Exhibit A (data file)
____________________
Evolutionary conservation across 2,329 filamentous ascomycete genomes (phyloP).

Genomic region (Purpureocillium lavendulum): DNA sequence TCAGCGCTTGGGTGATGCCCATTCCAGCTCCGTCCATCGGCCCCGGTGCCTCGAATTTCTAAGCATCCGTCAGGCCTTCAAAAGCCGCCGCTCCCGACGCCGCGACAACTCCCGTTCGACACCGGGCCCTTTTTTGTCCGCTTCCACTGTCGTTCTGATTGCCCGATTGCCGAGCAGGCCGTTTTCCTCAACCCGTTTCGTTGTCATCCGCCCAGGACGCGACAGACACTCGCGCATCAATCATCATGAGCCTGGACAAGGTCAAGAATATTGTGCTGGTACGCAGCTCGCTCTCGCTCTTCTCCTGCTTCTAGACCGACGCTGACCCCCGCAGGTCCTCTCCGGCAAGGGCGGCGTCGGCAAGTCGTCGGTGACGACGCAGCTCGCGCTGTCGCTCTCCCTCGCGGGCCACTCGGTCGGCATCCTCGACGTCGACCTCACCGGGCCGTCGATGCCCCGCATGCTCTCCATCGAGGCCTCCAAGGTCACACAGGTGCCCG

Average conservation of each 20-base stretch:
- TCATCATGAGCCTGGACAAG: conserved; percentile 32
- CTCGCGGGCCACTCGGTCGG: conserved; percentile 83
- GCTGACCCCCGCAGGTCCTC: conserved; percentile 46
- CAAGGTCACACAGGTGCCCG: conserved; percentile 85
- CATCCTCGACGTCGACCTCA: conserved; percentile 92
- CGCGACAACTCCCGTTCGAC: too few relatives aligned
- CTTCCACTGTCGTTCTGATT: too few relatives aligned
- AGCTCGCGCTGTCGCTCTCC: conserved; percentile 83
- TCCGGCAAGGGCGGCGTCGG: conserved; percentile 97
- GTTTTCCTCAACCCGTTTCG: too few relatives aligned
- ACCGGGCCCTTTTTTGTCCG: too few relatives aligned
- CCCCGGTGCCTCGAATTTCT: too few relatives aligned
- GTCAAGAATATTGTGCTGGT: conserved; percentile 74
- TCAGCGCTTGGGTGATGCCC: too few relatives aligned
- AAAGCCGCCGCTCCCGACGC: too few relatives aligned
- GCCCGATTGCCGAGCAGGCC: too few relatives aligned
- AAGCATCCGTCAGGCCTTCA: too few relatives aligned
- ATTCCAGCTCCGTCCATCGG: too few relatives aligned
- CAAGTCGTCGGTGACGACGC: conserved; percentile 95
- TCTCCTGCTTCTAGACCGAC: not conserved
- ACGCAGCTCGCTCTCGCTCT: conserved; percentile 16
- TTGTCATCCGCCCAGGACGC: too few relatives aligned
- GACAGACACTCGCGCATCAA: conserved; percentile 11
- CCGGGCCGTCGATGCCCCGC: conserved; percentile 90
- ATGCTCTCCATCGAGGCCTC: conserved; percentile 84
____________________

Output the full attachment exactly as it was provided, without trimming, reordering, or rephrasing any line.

Evolutionary conservation across 2,329 filamentous ascomycete genomes (phyloP).

Genomic region (Purpureocillium lavendulum): DNA sequence TCAGCGCTTGGGTGATGCCCATTCCAGCTCCGTCCATCGGCCCCGGTGCCTCGAATTTCTAAGCATCCGTCAGGCCTTCAAAAGCCGCCGCTCCCGACGCCGCGACAACTCCCGTTCGACACCGGGCCCTTTTTTGTCCGCTTCCACTGTCGTTCTGATTGCCCGATTGCCGAGCAGGCCGTTTTCCTCAACCCGTTTCGTTGTCATCCGCCCAGGACGCGACAGACACTCGCGCATCAATCATCATGAGCCTGGACAAGGTCAAGAATATTGTGCTGGTACGCAGCTCGCTCTCGCTCTTCTCCTGCTTCTAGACCGACGCTGACCCCCGCAGGTCCTCTCCGGCAAGGGCGGCGTCGGCAAGTCGTCGGTGACGACGCAGCTCGCGCTGTCGCTCTCCCTCGCGGGCCACTCGGTCGGCATCCTCGACGTCGACCTCACCGGGCCGTCGATGCCCCGCATGCTCTCCATCGAGGCCTCCAAGGTCACACAGGTGCCCG

Average conservation of each 20-base stretch:
- TCATCATGAGCCTGGACAAG: conserved; percentile 32
- CTCGCGGGCCACTCGGTCGG: conserved; percentile 83
- GCTGACCCCCGCAGGTCCTC: conserved; percentile 46
- CAAGGTCACACAGGTGCCCG: conserved; percentile 85
- CATCCTCGACGTCGACCTCA: conserved; percentile 92
- CGCGACAACTCCCGTTCGAC: too few relatives aligned
- CTTCCACTGTCGTTCTGATT: too few relatives aligned
- AGCTCGCGCTGTCGCTCTCC: conserved; percentile 83
- TCCGGCAAGGGCGGCGTCGG: conserved; percentile 97
- GTTTTCCTCAACCCGTTTCG: too few relatives aligned
- ACCGGGCCCTTTTTTGTCCG: too few relatives aligned
- CCCCGGTGCCTCGAATTTCT: too few relatives aligned
- GTCAAGAATATTGTGCTGGT: conserved; percentile 74
- TCAGCGCTTGGGTGATGCCC: too few relatives aligned
- AAAGCCGCCGCTCCCGACGC: too few relatives aligned
- GCCCGATTGCCGAGCAGGCC: too few relatives aligned
- AAGCATCCGTCAGGCCTTCA: too few relatives aligned
- ATTCCAGCTCCGTCCATCGG: too few relatives aligned
- CAAGTCGTCGGTGACGACGC: conserved; percentile 95
- TCTCCTGCTTCTAGACCGAC: not conserved
- ACGCAGCTCGCTCTCGCTCT: conserved; percentile 16
- TTGTCATCCGCCCAGGACGC: too few relatives aligned
- GACAGACACTCGCGCATCAA: conserved; percentile 11
- CCGGGCCGTCGATGCCCCGC: conserved; percentile 90
- ATGCTCTCCATCGAGGCCTC: conserved; percentile 84